How can sperm donation help in case of infertility?
Before deciding to donate sperm, there are often many legal questions. One of the most burning questions is often the question of biological identity. What happens if the donor child wants to know his biological father, or vice versa, a donor wants to know his biological child?
Reasons for sperm donation
There are many different reasons for sperm donation. For heterosexual couples, for example, sperm donation can be considered if the man is infertile or has limited fertility and previous attempts at assisted reproduction have been unsuccessful. The reason can also be a hereditary disease of the man, which should not be passed on to the child. However, sperm donation can also be an indispensable step on the way to having a child for lesbian couples and singles who wish to have a child. Sperm donation has been medically possible for over 100 years. Accordingly, the level of awareness is high: 97% of all women and 96% of all men have already heard about it .
Opened vs. anonymous sperm donation
Before deciding to donate sperm, there are often many legal questions to be answered. One of the most burning questions is often the question of biological identity. What happens if the donor child wants to know his biological father, or vice versa, a donor wants to know his biological child? Basically, a distinction is made between open and anonymous sperm donation (sometimes also called YES donor and NO donor). In Germany, only open sperm donation is permitted. The reason for the legislation in Germany is that the Federal Constitutional Court gives greater weight to the right to know one’s own parentage than to the donor’s right to anonymity. In other European countries, both types of legislation can be found.
Germany: Donor data must be kept for 110 years
In Germany, the law on “knowledge of parentage in the case of heterologous use of semen” was also enacted on the 17th of July 2017 and came into force on the 1st of July 2018. This law states that the names and data of all sperm donors in Germany must be kept in the so-called Sperm Donation Register of the German Institute for Medical Documentation and Information — for 110 years .
How are donors selected?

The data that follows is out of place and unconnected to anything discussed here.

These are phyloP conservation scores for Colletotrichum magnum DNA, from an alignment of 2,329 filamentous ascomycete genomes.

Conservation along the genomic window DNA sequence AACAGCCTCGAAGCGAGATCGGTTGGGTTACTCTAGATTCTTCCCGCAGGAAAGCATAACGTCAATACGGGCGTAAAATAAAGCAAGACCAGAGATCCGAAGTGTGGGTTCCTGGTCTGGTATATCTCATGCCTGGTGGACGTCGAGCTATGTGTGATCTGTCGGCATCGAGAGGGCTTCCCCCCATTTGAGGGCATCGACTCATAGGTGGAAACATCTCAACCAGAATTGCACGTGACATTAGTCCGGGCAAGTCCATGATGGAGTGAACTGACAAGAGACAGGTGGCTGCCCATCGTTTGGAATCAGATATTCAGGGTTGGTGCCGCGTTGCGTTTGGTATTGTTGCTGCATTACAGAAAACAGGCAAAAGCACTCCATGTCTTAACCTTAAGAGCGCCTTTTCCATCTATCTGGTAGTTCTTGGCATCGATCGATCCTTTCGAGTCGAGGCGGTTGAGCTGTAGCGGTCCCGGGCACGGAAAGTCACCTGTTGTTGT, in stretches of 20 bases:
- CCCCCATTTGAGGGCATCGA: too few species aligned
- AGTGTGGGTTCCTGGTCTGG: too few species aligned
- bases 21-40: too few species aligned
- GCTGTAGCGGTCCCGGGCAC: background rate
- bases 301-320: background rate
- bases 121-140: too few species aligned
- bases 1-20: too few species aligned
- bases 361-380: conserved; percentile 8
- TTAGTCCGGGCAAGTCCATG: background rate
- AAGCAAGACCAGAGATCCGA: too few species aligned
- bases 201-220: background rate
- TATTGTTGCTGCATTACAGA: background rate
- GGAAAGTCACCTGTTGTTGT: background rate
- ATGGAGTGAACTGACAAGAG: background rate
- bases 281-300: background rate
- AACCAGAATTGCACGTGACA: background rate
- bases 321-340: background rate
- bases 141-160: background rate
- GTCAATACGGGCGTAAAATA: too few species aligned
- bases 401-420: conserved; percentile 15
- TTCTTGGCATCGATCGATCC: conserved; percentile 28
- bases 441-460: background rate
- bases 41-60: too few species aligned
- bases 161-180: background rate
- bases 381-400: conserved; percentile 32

First of all, we have to distinguish between the legal minimum requirements and the internal quality standards of the clinics. Again, the legal requirements differ from country to country. In Germany, for example, only donors between the ages of 18 and 40 are accepted. Fertility as well as physical and mental health must be proven. Chronic or hereditary diseases such as epilepsy, heart problems, asthma, etc. are also excluded. Finally, the sperm donors must be tested for sexually transmitted diseases such as HIV, hepatitis and other infections . Furthermore, many clinics impose additional standards for the sperm donors, so that the programs differ from clinic to clinic.
Legal requirements for sperm donors in Germany
- Age between 18 and 40
- Proven fertility
- Proven physical & mental health
- No venereal diseases
Sperm donation: Costs
Depending on the type of treatment and the choice of sperm bank (German or Danish), the costs vary greatly. Your personal advisor will be happy to help you with your choice.
At Fertilly, we have made it our mission to accompany couples (homosexual and heterosexual) and singles on the way to fulfilling their child wish. In doing so, it is important to us to create transparency in the area of fertility services, to provide information and knowledge on the topics of pregnancy and fertility and to help you to find the most suitable Fertility Center. Through cooperation with first-class Fertility Centres and clinics in Europe, enquiries about Fertilly are given preferential treatment. This means that our patients avoid the usually long waiting times and get appointments more quickly.
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- Prof. Dr. Wippermann, C. (2015) — https://www.bmfsfj.de/blob/94130/bc0479bf5f54e5d798720b32f9987bf2/kinderlose-frauen-und-maenner-ungewollte-oder-gewollte-kinderlosigkeit-im-lebenslauf-und-nutzung-von-unterstuetzungsangeboten-studie-data.pdf
- Bundesgesetzblatt, Gesetz zur Regelung des Rechts auf Kenntnis der Abstammung bei heterologer Verwendung von Samen (2017) — https://www.bgbl.de/xaver/bgbl/start.xav#__bgbl__%2F%2F*%5B%40attr_id%3D%27bgbl117s2513.pdf%27%5D__1559661113027
- Bundesärztekammer, Richtlinie zur Entnahme und Übertragung von menschlichen Keimzellen im Rahmender assistierten Reproduktion (2018) — https://www.bundesaerztekammer.de/fileadmin/user_upload/downloads/pdf-Ordner/RL/Ass-Reproduktion_Richtlinie.pdf